2016 was a turning point for Serena Williams, who started to lose finals, which had not happened for a long time. After eight wins in as many Grand Slam finals in a row, she lost two consecutive finals, in Melbourne (to Kerber) and in the French Open (to Muguruza). The machine was surreptitiously getting jammed… However, in Wimbledon, she took revenge on Angelique Kerber to win her 22nd major tournament and equal Steffi Graf’s record. But it was the young German player who ended 2016 as world No 1.
2017: one last dance
Was 2017 a crucial year for Serena Williams? Definitely. First of all, on-court, she won her 23rd Grand Slam title in Melbourne and became the most titled player of the Open era, surpassing Graf, Navratilova, and Ever, among others. She only has one women’s tennis record left to beat: Margaret Court’s 24 major titles won between 1960 and 1973, the year the WTA circuit was created. But 2017 was also the year Serena Williams became a mother when she gave birth to her daughter, Alexis Olympia Ohanian. She also married Alexis Ohanian that year. 2017 marked the start of a new life.
2018: two missed opportunities
Now a mother, married and one of the richest women on Earth, Serena Williams was still hungry for victories. “I think many things are down to what she wants,” said Steffi Graf in November 2017. “From what I heard, she seems to be back to tennis. You know, over her career, she has proved that as soon as she has something in mind, she gives her everything to reach her goal.” And Queen Serena did come back to competition ready for a fight. But both in Wimbledon and the US Open, she lost in the final, respectively to Angelique Kerber – again – and newcomer Naomi Osaka, who became almost as popular in the USA as the Williams sisters twenty years before…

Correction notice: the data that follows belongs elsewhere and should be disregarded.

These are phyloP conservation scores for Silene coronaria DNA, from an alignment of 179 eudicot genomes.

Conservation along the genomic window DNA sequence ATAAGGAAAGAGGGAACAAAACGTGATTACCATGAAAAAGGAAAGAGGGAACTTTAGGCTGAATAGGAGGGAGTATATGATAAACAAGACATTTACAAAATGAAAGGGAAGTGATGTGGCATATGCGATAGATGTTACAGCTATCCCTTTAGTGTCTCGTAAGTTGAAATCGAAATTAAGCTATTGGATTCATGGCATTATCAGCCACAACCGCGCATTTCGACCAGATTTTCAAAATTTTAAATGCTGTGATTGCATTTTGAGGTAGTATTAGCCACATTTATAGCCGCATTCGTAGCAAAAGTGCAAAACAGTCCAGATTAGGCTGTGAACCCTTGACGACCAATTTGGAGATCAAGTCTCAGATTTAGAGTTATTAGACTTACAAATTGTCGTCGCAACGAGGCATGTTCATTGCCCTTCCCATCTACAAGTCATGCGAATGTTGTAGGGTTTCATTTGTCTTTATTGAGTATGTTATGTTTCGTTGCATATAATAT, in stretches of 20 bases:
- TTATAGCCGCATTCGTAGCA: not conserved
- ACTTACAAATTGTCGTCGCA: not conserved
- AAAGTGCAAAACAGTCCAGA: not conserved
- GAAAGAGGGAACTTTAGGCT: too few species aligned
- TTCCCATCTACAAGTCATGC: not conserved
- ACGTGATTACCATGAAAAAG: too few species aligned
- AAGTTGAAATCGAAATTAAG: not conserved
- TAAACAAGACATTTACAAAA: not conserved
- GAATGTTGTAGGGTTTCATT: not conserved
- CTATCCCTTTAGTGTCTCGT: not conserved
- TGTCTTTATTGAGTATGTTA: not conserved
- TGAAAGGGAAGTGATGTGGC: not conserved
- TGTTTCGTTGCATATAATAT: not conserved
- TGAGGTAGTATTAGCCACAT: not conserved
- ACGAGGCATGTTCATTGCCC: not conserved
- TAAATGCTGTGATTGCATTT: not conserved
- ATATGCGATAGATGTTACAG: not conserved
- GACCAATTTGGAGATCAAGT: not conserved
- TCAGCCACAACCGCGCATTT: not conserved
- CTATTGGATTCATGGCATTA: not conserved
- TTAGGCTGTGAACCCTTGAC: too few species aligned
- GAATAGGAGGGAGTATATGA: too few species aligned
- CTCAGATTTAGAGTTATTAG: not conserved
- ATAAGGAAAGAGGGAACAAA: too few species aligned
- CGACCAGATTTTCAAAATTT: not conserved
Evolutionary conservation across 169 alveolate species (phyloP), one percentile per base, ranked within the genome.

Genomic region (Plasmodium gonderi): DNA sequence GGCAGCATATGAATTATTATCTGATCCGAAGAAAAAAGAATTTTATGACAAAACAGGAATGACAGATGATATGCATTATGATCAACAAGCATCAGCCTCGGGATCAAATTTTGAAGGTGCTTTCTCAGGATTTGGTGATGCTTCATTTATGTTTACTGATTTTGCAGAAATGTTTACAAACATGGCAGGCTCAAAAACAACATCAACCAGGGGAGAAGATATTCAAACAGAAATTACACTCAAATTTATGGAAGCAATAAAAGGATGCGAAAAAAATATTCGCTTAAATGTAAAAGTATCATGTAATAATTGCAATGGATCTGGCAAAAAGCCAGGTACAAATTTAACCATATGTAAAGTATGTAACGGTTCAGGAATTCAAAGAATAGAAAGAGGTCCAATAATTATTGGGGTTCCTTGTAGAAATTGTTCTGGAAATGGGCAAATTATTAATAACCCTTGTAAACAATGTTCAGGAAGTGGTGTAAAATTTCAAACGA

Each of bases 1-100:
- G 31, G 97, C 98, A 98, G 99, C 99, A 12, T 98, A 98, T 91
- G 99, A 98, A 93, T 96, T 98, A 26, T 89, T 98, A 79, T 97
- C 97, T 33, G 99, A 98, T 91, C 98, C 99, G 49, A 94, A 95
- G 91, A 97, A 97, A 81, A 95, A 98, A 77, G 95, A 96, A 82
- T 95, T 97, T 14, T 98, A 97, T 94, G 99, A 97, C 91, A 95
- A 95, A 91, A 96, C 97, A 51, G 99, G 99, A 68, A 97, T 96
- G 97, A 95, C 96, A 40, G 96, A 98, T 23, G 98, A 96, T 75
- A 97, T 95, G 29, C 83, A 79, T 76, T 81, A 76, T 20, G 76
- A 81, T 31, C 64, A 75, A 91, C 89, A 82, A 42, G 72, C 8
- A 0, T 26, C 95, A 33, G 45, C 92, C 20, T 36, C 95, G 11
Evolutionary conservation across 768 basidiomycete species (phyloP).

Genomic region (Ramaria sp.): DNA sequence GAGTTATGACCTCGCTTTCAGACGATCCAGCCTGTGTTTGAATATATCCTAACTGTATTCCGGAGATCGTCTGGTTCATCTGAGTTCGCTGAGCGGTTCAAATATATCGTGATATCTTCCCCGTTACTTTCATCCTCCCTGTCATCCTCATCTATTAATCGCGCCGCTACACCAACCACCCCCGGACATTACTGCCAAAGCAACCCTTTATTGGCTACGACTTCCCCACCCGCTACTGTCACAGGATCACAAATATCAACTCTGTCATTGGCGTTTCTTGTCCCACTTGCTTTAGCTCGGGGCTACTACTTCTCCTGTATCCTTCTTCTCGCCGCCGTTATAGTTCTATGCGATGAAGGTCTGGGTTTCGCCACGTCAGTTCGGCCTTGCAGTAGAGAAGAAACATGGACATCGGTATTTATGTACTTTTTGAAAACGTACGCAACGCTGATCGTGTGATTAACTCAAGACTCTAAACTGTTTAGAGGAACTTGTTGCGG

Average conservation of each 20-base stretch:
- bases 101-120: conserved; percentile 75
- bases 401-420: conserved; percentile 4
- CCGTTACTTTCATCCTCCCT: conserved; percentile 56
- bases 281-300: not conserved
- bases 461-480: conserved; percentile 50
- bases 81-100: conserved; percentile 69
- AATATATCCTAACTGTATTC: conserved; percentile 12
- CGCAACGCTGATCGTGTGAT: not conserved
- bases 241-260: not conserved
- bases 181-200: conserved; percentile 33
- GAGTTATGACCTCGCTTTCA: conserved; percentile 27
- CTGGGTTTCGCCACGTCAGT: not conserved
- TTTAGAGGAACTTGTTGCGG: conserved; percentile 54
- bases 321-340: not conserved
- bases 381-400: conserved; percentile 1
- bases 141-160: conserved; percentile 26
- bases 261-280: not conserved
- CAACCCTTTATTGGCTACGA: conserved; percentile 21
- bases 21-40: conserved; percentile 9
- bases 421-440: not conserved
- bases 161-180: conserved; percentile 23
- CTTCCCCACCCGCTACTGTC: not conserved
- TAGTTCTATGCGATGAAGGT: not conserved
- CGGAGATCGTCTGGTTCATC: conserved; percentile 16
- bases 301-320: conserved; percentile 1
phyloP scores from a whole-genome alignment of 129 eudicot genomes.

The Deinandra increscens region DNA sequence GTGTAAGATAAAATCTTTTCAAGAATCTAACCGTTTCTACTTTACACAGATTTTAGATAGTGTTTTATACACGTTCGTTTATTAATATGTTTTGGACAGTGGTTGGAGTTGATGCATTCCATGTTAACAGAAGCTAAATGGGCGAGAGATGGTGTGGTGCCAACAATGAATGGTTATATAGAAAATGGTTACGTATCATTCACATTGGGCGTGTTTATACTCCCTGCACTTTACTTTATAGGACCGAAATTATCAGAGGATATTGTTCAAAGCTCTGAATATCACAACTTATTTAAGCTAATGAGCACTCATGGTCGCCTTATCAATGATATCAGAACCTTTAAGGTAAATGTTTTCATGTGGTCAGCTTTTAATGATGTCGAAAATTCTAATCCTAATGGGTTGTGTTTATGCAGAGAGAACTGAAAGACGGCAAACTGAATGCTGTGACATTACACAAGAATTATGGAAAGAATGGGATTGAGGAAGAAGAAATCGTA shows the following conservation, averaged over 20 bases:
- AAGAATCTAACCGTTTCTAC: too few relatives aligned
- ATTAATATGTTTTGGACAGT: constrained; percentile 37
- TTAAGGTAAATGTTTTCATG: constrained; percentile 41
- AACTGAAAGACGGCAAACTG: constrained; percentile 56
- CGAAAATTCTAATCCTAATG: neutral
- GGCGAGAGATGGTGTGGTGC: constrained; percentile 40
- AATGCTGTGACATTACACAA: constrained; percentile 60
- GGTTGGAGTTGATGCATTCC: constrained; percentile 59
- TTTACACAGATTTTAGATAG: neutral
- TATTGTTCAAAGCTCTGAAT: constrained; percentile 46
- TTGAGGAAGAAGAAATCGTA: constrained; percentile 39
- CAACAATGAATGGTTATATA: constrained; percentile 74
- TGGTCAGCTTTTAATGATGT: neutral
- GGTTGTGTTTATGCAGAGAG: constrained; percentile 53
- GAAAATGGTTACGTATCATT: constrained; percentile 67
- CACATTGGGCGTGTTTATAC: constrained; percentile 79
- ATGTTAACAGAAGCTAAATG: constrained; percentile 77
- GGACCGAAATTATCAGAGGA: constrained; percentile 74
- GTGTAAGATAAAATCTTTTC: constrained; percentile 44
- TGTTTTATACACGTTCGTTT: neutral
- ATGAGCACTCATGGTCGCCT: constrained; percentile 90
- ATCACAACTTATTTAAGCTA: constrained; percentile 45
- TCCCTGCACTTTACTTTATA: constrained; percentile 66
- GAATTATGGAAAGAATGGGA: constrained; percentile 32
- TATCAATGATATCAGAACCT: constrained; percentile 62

In 2019, Serena Williams lost another two finals, again in Wimbledon and the US Open. Quite a frustrating season… That time, she lost to Simona Halep and Bianca Andreescu, who then became the first millennial to win a major tournament. The Canadian player was not even born when the youngest Williams, with a juvenile smile on her face and her white plaits, beat Martina Hingis and won the New York crowd’s heart in 1999. Is the wheel of fortunes turning once and for all? Since 2016, Serena Williams has played 8 finals but has won only two… Moreover, she lost five out of six in two sets.
2020: the WTA tornado
Serena’s opponents are no longer afraid. The new generation, embodied by wonderkid Cori Gauff, assertively shakes the WTA circuit. Veteran Serena seems to be drowning in an ocean of uncertainty. Still, she managed to make it to the US Open semis but lost to another old hand of the circuit, Belarusian player Azarenka. “We all want (Serena) to win another title, but it won’t be easy because there are many great players out there,” said recently retired Caroline Wozniacki. “Even if she does not win, she has already proved she is the best female tennis player of all time. We are lucky we saw her play.” Her words sound like a tribute to an everlasting career.
2021: 40… what now?
Serena Williams turned 40 on 26th September 2021. She has not played a single match since she gave up in Wimbledon’s first round. She played 18 matches this season (59 in 2015, her last full season to date), and only reached the semis in Melbourne and the French Open fourth round. Will she ever tie Maragret Court’s record? Nothing is less certain. Is it so important, in the end? Patrick Mouratoglou, who knows her better than anyone else, recently gave an indirect answer in an interview: “Margaret Court played in other times when most players would not even go to Australia. Tennis was amateur, and only 16 players were in the draws. With all due respect to Margaret Court, it was nothing like today’s tennis. Yes, it would be better if Serena beat her record but, even if she does not, she will remain the best female player of all time.” Chris Evert agreed last summer: “I think she has already left her heritage. She may not win another Grand Slam title, but it does not matter. She remains the greatest.”